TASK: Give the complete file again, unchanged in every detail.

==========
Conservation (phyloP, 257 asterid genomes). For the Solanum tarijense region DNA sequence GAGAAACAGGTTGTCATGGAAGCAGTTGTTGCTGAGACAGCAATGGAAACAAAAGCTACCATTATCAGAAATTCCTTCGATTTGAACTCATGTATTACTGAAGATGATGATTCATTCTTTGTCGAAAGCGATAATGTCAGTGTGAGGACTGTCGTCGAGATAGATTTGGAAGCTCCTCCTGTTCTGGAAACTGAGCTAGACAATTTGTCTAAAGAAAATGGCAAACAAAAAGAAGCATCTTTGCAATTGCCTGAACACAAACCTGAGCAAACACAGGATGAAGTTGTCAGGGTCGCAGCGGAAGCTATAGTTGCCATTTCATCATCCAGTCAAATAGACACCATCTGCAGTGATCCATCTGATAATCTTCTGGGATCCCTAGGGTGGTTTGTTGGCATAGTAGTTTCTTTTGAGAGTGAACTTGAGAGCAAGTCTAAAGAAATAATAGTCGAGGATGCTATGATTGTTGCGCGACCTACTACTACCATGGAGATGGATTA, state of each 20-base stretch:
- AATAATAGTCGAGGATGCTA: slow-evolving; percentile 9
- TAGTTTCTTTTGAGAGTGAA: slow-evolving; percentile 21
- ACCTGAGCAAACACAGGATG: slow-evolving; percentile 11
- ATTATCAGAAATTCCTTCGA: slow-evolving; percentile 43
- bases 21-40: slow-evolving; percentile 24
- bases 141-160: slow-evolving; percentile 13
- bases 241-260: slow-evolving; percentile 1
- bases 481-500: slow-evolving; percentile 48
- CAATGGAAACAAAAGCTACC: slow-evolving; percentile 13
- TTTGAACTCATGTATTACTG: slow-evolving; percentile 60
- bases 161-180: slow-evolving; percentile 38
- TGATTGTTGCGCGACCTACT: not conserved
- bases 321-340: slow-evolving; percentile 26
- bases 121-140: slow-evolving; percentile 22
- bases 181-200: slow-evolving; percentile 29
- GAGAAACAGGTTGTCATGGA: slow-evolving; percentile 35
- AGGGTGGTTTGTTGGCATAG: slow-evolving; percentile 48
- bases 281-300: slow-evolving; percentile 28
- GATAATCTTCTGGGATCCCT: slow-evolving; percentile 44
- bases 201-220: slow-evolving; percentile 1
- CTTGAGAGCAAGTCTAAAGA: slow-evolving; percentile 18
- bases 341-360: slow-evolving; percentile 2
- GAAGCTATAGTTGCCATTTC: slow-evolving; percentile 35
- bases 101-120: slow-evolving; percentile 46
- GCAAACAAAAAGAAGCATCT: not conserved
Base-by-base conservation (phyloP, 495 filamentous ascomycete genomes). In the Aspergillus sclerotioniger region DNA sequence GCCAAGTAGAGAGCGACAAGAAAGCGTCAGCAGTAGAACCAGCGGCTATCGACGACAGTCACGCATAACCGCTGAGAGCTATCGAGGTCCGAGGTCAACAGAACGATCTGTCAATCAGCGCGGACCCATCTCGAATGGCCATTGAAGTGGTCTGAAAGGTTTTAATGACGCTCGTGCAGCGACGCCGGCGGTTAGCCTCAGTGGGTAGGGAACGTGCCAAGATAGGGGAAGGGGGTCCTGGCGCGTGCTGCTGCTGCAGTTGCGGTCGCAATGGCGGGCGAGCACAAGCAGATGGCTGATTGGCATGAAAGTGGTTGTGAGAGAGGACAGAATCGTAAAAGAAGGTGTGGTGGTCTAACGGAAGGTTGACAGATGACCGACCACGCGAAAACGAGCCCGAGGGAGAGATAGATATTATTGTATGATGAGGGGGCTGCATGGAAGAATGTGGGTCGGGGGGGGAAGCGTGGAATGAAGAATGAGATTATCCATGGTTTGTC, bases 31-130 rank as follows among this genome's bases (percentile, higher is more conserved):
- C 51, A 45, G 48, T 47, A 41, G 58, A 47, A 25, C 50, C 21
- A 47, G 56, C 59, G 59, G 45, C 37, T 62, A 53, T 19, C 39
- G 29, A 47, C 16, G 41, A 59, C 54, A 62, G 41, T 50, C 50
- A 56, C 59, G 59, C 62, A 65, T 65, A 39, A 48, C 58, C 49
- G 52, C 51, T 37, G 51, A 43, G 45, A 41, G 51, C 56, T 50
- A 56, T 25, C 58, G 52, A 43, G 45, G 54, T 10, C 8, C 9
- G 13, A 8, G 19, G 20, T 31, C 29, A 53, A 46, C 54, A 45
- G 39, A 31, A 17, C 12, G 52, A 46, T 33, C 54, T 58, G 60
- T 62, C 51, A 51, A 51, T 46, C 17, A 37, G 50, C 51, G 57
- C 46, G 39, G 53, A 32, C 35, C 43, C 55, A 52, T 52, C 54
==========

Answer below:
Conservation (phyloP, 257 asterid genomes). For the Solanum tarijense region DNA sequence GAGAAACAGGTTGTCATGGAAGCAGTTGTTGCTGAGACAGCAATGGAAACAAAAGCTACCATTATCAGAAATTCCTTCGATTTGAACTCATGTATTACTGAAGATGATGATTCATTCTTTGTCGAAAGCGATAATGTCAGTGTGAGGACTGTCGTCGAGATAGATTTGGAAGCTCCTCCTGTTCTGGAAACTGAGCTAGACAATTTGTCTAAAGAAAATGGCAAACAAAAAGAAGCATCTTTGCAATTGCCTGAACACAAACCTGAGCAAACACAGGATGAAGTTGTCAGGGTCGCAGCGGAAGCTATAGTTGCCATTTCATCATCCAGTCAAATAGACACCATCTGCAGTGATCCATCTGATAATCTTCTGGGATCCCTAGGGTGGTTTGTTGGCATAGTAGTTTCTTTTGAGAGTGAACTTGAGAGCAAGTCTAAAGAAATAATAGTCGAGGATGCTATGATTGTTGCGCGACCTACTACTACCATGGAGATGGATTA, state of each 20-base stretch:
- AATAATAGTCGAGGATGCTA: slow-evolving; percentile 9
- TAGTTTCTTTTGAGAGTGAA: slow-evolving; percentile 21
- ACCTGAGCAAACACAGGATG: slow-evolving; percentile 11
- ATTATCAGAAATTCCTTCGA: slow-evolving; percentile 43
- bases 21-40: slow-evolving; percentile 24
- bases 141-160: slow-evolving; percentile 13
- bases 241-260: slow-evolving; percentile 1
- bases 481-500: slow-evolving; percentile 48
- CAATGGAAACAAAAGCTACC: slow-evolving; percentile 13
- TTTGAACTCATGTATTACTG: slow-evolving; percentile 60
- bases 161-180: slow-evolving; percentile 38
- TGATTGTTGCGCGACCTACT: not conserved
- bases 321-340: slow-evolving; percentile 26
- bases 121-140: slow-evolving; percentile 22
- bases 181-200: slow-evolving; percentile 29
- GAGAAACAGGTTGTCATGGA: slow-evolving; percentile 35
- AGGGTGGTTTGTTGGCATAG: slow-evolving; percentile 48
- bases 281-300: slow-evolving; percentile 28
- GATAATCTTCTGGGATCCCT: slow-evolving; percentile 44
- bases 201-220: slow-evolving; percentile 1
- CTTGAGAGCAAGTCTAAAGA: slow-evolving; percentile 18
- bases 341-360: slow-evolving; percentile 2
- GAAGCTATAGTTGCCATTTC: slow-evolving; percentile 35
- bases 101-120: slow-evolving; percentile 46
- GCAAACAAAAAGAAGCATCT: not conserved
Base-by-base conservation (phyloP, 495 filamentous ascomycete genomes). In the Aspergillus sclerotioniger region DNA sequence GCCAAGTAGAGAGCGACAAGAAAGCGTCAGCAGTAGAACCAGCGGCTATCGACGACAGTCACGCATAACCGCTGAGAGCTATCGAGGTCCGAGGTCAACAGAACGATCTGTCAATCAGCGCGGACCCATCTCGAATGGCCATTGAAGTGGTCTGAAAGGTTTTAATGACGCTCGTGCAGCGACGCCGGCGGTTAGCCTCAGTGGGTAGGGAACGTGCCAAGATAGGGGAAGGGGGTCCTGGCGCGTGCTGCTGCTGCAGTTGCGGTCGCAATGGCGGGCGAGCACAAGCAGATGGCTGATTGGCATGAAAGTGGTTGTGAGAGAGGACAGAATCGTAAAAGAAGGTGTGGTGGTCTAACGGAAGGTTGACAGATGACCGACCACGCGAAAACGAGCCCGAGGGAGAGATAGATATTATTGTATGATGAGGGGGCTGCATGGAAGAATGTGGGTCGGGGGGGGAAGCGTGGAATGAAGAATGAGATTATCCATGGTTTGTC, bases 31-130 rank as follows among this genome's bases (percentile, higher is more conserved):
- C 51, A 45, G 48, T 47, A 41, G 58, A 47, A 25, C 50, C 21
- A 47, G 56, C 59, G 59, G 45, C 37, T 62, A 53, T 19, C 39
- G 29, A 47, C 16, G 41, A 59, C 54, A 62, G 41, T 50, C 50
- A 56, C 59, G 59, C 62, A 65, T 65, A 39, A 48, C 58, C 49
- G 52, C 51, T 37, G 51, A 43, G 45, A 41, G 51, C 56, T 50
- A 56, T 25, C 58, G 52, A 43, G 45, G 54, T 10, C 8, C 9
- G 13, A 8, G 19, G 20, T 31, C 29, A 53, A 46, C 54, A 45
- G 39, A 31, A 17, C 12, G 52, A 46, T 33, C 54, T 58, G 60
- T 62, C 51, A 51, A 51, T 46, C 17, A 37, G 50, C 51, G 57
- C 46, G 39, G 53, A 32, C 35, C 43, C 55, A 52, T 52, C 54